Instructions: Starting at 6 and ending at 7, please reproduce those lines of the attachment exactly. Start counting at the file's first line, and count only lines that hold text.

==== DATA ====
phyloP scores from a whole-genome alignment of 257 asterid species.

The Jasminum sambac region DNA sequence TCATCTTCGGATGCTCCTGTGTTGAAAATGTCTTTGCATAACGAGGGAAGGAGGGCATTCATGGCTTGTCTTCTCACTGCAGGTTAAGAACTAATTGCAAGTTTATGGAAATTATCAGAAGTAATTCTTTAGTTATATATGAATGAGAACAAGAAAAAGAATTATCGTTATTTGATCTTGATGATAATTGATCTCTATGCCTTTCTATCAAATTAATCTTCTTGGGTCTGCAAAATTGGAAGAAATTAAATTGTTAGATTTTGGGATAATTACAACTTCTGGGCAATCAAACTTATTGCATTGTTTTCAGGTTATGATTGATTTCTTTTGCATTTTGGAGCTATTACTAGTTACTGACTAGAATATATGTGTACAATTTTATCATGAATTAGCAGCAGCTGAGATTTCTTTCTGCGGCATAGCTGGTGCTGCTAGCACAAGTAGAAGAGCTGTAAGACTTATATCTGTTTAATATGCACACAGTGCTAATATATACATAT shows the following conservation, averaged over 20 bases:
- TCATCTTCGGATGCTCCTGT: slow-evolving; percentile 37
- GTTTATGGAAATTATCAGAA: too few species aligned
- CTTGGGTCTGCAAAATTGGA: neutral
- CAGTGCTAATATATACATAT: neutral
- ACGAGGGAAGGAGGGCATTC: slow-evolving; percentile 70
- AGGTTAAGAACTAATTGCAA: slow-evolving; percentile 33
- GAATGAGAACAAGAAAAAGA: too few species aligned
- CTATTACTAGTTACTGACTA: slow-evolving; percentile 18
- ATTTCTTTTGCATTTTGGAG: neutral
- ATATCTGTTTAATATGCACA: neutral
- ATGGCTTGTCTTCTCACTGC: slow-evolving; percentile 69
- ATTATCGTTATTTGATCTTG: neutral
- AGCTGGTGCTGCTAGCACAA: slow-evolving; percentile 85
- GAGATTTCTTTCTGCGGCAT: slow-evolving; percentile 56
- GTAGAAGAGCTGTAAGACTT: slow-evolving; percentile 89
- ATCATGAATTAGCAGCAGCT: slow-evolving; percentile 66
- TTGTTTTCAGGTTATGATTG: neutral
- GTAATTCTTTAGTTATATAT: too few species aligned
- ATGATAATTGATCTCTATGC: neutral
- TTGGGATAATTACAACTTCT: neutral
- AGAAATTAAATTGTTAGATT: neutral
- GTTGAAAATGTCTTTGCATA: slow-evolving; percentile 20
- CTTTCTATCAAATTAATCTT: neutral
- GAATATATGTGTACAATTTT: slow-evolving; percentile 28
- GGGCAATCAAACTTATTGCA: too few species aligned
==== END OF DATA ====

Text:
- CAGTGCTAATATATACATAT: neutral
- ACGAGGGAAGGAGGGCATTC: slow-evolving; percentile 70